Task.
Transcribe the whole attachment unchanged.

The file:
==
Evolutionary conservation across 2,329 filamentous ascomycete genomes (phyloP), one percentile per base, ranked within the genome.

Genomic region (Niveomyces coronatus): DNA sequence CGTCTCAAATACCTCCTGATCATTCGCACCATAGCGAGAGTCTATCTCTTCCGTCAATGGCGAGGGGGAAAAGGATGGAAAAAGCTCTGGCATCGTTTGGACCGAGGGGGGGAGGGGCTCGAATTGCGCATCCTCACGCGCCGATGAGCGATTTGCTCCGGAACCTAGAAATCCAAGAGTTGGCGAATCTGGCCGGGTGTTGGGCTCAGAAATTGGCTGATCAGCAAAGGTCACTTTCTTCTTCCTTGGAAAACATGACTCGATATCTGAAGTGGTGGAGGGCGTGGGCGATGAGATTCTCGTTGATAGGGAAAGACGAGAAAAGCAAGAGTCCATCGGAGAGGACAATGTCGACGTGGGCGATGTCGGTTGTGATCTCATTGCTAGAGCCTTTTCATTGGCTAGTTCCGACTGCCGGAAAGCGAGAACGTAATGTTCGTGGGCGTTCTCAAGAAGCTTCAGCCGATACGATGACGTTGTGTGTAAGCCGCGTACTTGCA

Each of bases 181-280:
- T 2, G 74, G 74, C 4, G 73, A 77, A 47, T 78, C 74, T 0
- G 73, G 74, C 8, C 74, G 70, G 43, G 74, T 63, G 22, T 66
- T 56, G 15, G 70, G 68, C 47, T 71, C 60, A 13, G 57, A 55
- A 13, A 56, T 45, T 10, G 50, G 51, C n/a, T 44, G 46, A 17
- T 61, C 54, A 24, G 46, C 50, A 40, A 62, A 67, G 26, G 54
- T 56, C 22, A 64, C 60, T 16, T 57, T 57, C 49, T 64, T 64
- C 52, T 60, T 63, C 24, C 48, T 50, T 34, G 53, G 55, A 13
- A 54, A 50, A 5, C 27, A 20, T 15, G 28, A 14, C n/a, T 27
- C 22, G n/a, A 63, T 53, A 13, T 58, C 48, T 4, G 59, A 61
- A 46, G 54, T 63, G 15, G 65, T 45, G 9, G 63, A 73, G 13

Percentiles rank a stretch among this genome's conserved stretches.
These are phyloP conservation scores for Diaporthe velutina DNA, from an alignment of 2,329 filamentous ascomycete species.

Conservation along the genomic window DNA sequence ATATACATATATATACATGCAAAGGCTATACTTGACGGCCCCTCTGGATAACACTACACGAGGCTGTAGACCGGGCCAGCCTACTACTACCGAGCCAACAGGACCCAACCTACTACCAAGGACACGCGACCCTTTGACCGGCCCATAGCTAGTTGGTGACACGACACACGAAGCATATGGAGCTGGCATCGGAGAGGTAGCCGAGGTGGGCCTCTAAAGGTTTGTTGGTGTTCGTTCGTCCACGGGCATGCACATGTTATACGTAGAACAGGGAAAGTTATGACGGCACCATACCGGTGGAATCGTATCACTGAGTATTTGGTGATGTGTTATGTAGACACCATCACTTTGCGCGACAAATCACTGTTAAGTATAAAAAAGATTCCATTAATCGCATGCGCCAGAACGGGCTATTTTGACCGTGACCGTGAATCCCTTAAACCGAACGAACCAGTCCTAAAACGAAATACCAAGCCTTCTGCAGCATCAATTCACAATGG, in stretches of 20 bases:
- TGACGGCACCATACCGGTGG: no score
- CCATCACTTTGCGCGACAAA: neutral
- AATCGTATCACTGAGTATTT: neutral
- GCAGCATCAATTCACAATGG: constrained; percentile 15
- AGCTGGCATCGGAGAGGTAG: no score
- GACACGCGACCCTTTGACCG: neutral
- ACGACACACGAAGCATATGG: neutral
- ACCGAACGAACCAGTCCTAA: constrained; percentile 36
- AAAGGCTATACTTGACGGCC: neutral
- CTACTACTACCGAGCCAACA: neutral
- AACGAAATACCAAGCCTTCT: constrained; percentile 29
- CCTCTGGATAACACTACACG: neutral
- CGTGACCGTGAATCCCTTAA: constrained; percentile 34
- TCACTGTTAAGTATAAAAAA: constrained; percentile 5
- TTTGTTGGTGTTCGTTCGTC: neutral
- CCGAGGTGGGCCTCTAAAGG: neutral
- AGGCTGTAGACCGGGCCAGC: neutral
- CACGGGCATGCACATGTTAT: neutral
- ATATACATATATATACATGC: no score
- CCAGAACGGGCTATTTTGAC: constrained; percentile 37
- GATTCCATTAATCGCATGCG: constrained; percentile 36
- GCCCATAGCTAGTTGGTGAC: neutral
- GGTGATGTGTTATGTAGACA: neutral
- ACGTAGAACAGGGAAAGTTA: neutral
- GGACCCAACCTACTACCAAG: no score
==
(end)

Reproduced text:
Evolutionary conservation across 2,329 filamentous ascomycete genomes (phyloP), one percentile per base, ranked within the genome.

Genomic region (Niveomyces coronatus): DNA sequence CGTCTCAAATACCTCCTGATCATTCGCACCATAGCGAGAGTCTATCTCTTCCGTCAATGGCGAGGGGGAAAAGGATGGAAAAAGCTCTGGCATCGTTTGGACCGAGGGGGGGAGGGGCTCGAATTGCGCATCCTCACGCGCCGATGAGCGATTTGCTCCGGAACCTAGAAATCCAAGAGTTGGCGAATCTGGCCGGGTGTTGGGCTCAGAAATTGGCTGATCAGCAAAGGTCACTTTCTTCTTCCTTGGAAAACATGACTCGATATCTGAAGTGGTGGAGGGCGTGGGCGATGAGATTCTCGTTGATAGGGAAAGACGAGAAAAGCAAGAGTCCATCGGAGAGGACAATGTCGACGTGGGCGATGTCGGTTGTGATCTCATTGCTAGAGCCTTTTCATTGGCTAGTTCCGACTGCCGGAAAGCGAGAACGTAATGTTCGTGGGCGTTCTCAAGAAGCTTCAGCCGATACGATGACGTTGTGTGTAAGCCGCGTACTTGCA

Each of bases 181-280:
- T 2, G 74, G 74, C 4, G 73, A 77, A 47, T 78, C 74, T 0
- G 73, G 74, C 8, C 74, G 70, G 43, G 74, T 63, G 22, T 66
- T 56, G 15, G 70, G 68, C 47, T 71, C 60, A 13, G 57, A 55
- A 13, A 56, T 45, T 10, G 50, G 51, C n/a, T 44, G 46, A 17
- T 61, C 54, A 24, G 46, C 50, A 40, A 62, A 67, G 26, G 54
- T 56, C 22, A 64, C 60, T 16, T 57, T 57, C 49, T 64, T 64
- C 52, T 60, T 63, C 24, C 48, T 50, T 34, G 53, G 55, A 13
- A 54, A 50, A 5, C 27, A 20, T 15, G 28, A 14, C n/a, T 27
- C 22, G n/a, A 63, T 53, A 13, T 58, C 48, T 4, G 59, A 61
- A 46, G 54, T 63, G 15, G 65, T 45, G 9, G 63, A 73, G 13

Percentiles rank a stretch among this genome's conserved stretches.
These are phyloP conservation scores for Diaporthe velutina DNA, from an alignment of 2,329 filamentous ascomycete species.

Conservation along the genomic window DNA sequence ATATACATATATATACATGCAAAGGCTATACTTGACGGCCCCTCTGGATAACACTACACGAGGCTGTAGACCGGGCCAGCCTACTACTACCGAGCCAACAGGACCCAACCTACTACCAAGGACACGCGACCCTTTGACCGGCCCATAGCTAGTTGGTGACACGACACACGAAGCATATGGAGCTGGCATCGGAGAGGTAGCCGAGGTGGGCCTCTAAAGGTTTGTTGGTGTTCGTTCGTCCACGGGCATGCACATGTTATACGTAGAACAGGGAAAGTTATGACGGCACCATACCGGTGGAATCGTATCACTGAGTATTTGGTGATGTGTTATGTAGACACCATCACTTTGCGCGACAAATCACTGTTAAGTATAAAAAAGATTCCATTAATCGCATGCGCCAGAACGGGCTATTTTGACCGTGACCGTGAATCCCTTAAACCGAACGAACCAGTCCTAAAACGAAATACCAAGCCTTCTGCAGCATCAATTCACAATGG, in stretches of 20 bases:
- TGACGGCACCATACCGGTGG: no score
- CCATCACTTTGCGCGACAAA: neutral
- AATCGTATCACTGAGTATTT: neutral
- GCAGCATCAATTCACAATGG: constrained; percentile 15
- AGCTGGCATCGGAGAGGTAG: no score
- GACACGCGACCCTTTGACCG: neutral
- ACGACACACGAAGCATATGG: neutral
- ACCGAACGAACCAGTCCTAA: constrained; percentile 36
- AAAGGCTATACTTGACGGCC: neutral
- CTACTACTACCGAGCCAACA: neutral
- AACGAAATACCAAGCCTTCT: constrained; percentile 29
- CCTCTGGATAACACTACACG: neutral
- CGTGACCGTGAATCCCTTAA: constrained; percentile 34
- TCACTGTTAAGTATAAAAAA: constrained; percentile 5
- TTTGTTGGTGTTCGTTCGTC: neutral
- CCGAGGTGGGCCTCTAAAGG: neutral
- AGGCTGTAGACCGGGCCAGC: neutral
- CACGGGCATGCACATGTTAT: neutral
- ATATACATATATATACATGC: no score
- CCAGAACGGGCTATTTTGAC: constrained; percentile 37
- GATTCCATTAATCGCATGCG: constrained; percentile 36
- GCCCATAGCTAGTTGGTGAC: neutral
- GGTGATGTGTTATGTAGACA: neutral
- ACGTAGAACAGGGAAAGTTA: neutral
- GGACCCAACCTACTACCAAG: no score